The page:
When the earth shakes under our feet we flee click-bait sites to seek informed, smart analysis. Suggestions for authoritative information on today’s breaking news:
On Greece and the European Union: Wire service reporting is often as neutral as it gets. Here’s Reuters: Greek Debt Crisis 2015, Live updates on the debt crisis in Greece. For varied perspectives, including pieces by scholars and the main players go to Social Europe: “Where Now For Greece?. France has played a key role, at some risk to its relationship with Germany. Read Le Monde (in French) Crise Grecque or, in English, France24. Here is Deutsche Welle’s page in English, Greece bailout – live updates. Guardian Eurozone Crisis reporting has been fully resourced and is up to date. Many commerce sites approach all stories from an assumption the “free” market is always right. Some reading: Bloomberg; Financial Times; Economist, Alexis Tsipras’s U-turn.
F&O’s Jonathan Manthorpe has a firm grasp on the back story. Read his column, The Greek tragedy: a drama with many villains and no heroes. (Cllick here for the required subscription or $1 day pass to our site required). Excerpt:
There is no shortage of villains in this Greek tragedy. It hasn’t helped matters that the advent of the euro has been a huge boon for the EU’s industrialized economies, especially Germany. Because the euro includes dud or semi-functional economies like Greece, Portugal, Spain, Italy and Ireland, the international market place marks the currency’s value down against other hard currencies like the U.S. dollar. The result is that German exports are 50 per cent cheaper, by some analysis, than they would be if the country still used its former currency, the deutchmark.
On Iran, our analysis:
With a deal on Iran’s nuclear program in the offing, hardline opponents in Washington and Tehran are sharpening their teeth and honing their claws to a razor’s edge. In both capitals, the deal — nearly 20 years in the making — faces being derailed by intransigent political ideologues with little long-term vision.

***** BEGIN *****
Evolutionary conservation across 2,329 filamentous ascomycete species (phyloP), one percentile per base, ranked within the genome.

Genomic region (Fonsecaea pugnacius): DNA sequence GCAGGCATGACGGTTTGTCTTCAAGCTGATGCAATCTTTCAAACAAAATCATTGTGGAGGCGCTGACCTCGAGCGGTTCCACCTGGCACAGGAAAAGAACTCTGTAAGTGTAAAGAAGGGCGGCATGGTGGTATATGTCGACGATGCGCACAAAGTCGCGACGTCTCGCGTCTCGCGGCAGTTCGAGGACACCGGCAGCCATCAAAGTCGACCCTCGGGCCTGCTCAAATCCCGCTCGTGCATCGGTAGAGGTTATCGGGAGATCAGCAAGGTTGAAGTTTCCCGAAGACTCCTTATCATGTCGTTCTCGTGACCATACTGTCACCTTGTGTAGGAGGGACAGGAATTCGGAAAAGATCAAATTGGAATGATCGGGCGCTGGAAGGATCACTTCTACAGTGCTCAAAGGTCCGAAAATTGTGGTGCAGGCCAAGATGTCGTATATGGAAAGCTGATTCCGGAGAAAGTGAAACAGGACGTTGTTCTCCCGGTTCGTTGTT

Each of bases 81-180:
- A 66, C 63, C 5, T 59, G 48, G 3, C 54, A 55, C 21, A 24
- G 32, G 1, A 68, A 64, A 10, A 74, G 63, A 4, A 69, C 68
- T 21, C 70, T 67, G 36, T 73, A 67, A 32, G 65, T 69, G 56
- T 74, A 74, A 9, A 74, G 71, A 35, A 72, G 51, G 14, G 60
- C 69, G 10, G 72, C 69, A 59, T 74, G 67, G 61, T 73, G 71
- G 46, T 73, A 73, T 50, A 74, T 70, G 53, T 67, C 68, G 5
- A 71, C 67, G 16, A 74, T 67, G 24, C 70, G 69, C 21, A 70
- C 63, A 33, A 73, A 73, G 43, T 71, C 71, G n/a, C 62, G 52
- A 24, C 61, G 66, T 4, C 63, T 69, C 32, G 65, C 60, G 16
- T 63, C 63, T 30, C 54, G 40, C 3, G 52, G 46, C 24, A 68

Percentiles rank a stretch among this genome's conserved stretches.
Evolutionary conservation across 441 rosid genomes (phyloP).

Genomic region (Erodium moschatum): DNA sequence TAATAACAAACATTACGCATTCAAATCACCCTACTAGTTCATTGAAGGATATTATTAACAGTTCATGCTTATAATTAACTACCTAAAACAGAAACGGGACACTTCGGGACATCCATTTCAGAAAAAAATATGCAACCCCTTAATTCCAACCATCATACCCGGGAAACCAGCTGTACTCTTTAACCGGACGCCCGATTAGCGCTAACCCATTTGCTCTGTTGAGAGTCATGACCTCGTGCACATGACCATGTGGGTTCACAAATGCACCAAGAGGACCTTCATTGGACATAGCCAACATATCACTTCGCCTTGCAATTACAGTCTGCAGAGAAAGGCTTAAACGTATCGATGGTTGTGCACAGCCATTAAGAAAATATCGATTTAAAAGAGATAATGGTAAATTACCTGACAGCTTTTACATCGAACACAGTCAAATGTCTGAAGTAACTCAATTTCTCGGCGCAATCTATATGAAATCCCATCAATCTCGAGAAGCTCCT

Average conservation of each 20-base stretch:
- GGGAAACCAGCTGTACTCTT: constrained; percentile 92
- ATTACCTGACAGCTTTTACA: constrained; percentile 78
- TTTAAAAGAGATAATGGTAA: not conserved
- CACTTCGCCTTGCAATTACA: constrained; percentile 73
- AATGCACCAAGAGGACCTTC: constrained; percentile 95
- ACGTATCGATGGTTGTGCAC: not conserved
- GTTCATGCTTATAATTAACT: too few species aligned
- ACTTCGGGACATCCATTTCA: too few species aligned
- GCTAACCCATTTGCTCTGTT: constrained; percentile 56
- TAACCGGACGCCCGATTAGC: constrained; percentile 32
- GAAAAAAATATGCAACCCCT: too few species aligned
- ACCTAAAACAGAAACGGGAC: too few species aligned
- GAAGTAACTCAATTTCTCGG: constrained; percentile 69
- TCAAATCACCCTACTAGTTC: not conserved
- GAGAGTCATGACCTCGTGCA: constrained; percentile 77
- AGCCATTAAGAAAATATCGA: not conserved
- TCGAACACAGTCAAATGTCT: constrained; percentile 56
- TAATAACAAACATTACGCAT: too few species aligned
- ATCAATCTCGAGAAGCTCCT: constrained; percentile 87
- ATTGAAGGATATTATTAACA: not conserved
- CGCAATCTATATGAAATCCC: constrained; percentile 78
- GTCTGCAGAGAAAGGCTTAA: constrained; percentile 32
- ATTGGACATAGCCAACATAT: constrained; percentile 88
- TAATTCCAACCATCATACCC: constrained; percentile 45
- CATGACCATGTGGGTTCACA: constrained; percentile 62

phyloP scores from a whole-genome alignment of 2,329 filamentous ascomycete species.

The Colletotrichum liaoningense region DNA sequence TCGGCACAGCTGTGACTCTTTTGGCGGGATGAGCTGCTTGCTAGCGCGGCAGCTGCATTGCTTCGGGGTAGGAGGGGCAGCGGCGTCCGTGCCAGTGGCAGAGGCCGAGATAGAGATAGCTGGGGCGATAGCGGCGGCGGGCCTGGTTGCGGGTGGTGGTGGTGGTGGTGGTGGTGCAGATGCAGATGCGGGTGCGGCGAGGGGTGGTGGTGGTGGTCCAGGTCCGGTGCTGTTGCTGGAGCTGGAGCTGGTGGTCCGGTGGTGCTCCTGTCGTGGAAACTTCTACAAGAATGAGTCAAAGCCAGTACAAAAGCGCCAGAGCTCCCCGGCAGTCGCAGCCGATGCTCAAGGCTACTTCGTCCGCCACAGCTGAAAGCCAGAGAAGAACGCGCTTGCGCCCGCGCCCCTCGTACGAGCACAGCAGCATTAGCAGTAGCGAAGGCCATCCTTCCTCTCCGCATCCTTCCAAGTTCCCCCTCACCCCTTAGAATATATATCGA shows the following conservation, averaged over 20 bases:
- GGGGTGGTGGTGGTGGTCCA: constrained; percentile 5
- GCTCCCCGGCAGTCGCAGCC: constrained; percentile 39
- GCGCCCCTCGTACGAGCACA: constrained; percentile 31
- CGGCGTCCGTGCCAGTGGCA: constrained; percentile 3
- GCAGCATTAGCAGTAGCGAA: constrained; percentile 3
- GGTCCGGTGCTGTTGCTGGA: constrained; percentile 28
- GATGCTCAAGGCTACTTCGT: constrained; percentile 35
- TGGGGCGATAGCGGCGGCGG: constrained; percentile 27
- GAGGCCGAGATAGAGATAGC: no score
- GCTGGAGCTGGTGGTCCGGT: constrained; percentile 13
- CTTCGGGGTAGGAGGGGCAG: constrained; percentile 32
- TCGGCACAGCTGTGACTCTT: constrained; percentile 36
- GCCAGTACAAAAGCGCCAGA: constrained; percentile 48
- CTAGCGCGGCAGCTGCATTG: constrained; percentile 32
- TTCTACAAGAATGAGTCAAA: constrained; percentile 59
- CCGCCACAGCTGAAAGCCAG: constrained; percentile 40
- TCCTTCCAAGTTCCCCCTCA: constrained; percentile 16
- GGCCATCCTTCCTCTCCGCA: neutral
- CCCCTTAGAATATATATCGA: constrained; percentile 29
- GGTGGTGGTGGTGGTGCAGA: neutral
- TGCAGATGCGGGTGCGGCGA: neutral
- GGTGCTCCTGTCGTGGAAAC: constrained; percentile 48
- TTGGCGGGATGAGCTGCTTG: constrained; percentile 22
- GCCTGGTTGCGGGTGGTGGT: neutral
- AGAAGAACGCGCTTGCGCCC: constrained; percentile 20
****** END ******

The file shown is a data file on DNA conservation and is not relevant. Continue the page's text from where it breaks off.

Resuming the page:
The end is NOT nigh, by Tom Regan (by donation)
It’s enough to give a person permanent hypertension. Russian president Vladimir Putin likes to flex his military muscles more than a steroid pumped-up body builder. China wants to challenge the United States for dominance in Asia. North Korea’s top leadership is, well, crazy. Al-Qaeda and ISIS are messing up the Middle East and threatening citizens around the world. And what ISIS and Al-Qaeda aren’t doing to destabilize the region, Iran is. It looks like the world is more dangerous that it has ever been for Uncle Sam, and Canada. Except that … it’s not.
Looking ahead this week, look waaay up, to the heavens. Pluto has put a spell on the global imagination. Why? Start here: This is Why You Have Not Seen A Bunch of Images of Pluto This Weekend: American Geophysical Union. At about 7:50 AM Tuesday, New York time, the New Horizons probe will pass about 12,500 km from Pluto, and the most sophisticated set of instruments ever put in deep space will record high resolution images of the dwarf planet.
Our own fresh sheet includes, in Commentary:
Tom Regan’s Seeking Orenda on When religious liberty undermines freedom (by donation)
Srebrenica, digging for the dead, fighting denial, with a photo essay
In Case You Missed It, in Commentary:
Jim McNiven on Telegraphy, Radio, Utopia and You (by donation)
John Keane on Why we should still read Democracy in America
Deborah Jones (yeah, that’s me): If Slaughterhouses had Glass Walls …
Francis X Clooney on Forgiveness: the first step in reconciliation
Penney Kome: On wanting to fit in and Rachel Dolezal
Philip Loring: Wanted: A new story of humanity’s place in the world.
ICYMI, in Dispatches:
The World’s Largest Electronic Waste Dump, in images
Facts and Opinions is an online journal of select and first-rate reporting and analysis, in words and images: a boutique for slow journalism, without borders. Independent, non-partisan and employee-owned, F&O performs journalism for citizens, funded entirely by readers. We do not carry advertising or solicit donations from foundations or causes.
Check our CONTENTS page for new works each week. Subscribe by email to our free FRONTLINES, a blog announcing new works, and the odd small tale. Look for evidence-based reporting in Reports; commentary, analysis and creative non-fiction in OPINION-FEATURES; and image galleries in PHOTO-ESSAYS. Some of our original works are behind a paywall, available with a $1 site day pass, or with a subscription from $2.95/month – $19.95/year. If you value journalism, please help sustain us.